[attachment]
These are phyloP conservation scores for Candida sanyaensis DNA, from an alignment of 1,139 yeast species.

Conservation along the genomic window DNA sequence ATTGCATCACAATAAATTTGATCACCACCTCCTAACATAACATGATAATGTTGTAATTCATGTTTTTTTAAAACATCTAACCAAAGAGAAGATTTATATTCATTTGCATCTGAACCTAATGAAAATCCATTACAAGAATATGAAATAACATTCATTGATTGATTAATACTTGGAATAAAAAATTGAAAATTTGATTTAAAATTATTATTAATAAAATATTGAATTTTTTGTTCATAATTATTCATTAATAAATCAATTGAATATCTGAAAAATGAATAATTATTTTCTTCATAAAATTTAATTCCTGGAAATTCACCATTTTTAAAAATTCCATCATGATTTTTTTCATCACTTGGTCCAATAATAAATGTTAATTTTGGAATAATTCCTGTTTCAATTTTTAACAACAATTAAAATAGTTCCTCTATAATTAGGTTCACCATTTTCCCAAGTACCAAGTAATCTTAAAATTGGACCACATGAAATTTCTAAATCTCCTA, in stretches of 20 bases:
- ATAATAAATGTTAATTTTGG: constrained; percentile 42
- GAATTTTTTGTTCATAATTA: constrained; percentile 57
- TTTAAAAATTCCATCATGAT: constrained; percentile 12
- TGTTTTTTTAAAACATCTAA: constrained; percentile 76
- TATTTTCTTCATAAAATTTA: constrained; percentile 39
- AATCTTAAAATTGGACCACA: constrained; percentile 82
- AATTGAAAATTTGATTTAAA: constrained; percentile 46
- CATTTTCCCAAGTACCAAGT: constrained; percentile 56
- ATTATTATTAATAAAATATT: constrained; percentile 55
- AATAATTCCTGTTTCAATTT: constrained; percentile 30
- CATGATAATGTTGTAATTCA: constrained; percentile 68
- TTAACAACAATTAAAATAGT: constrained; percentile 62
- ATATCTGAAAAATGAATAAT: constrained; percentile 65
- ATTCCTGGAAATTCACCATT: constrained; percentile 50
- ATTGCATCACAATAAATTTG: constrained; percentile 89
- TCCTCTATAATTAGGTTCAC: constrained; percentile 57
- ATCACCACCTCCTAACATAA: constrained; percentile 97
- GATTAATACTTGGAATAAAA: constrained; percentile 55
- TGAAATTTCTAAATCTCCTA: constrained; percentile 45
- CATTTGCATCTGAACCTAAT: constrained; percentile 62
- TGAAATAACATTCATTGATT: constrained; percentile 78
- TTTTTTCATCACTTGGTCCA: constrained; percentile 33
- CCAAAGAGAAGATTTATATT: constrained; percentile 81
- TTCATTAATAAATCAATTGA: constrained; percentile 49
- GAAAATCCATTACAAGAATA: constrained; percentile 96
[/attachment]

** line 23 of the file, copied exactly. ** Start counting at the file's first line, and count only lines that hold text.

- TGAAATAACATTCATTGATT: constrained; percentile 78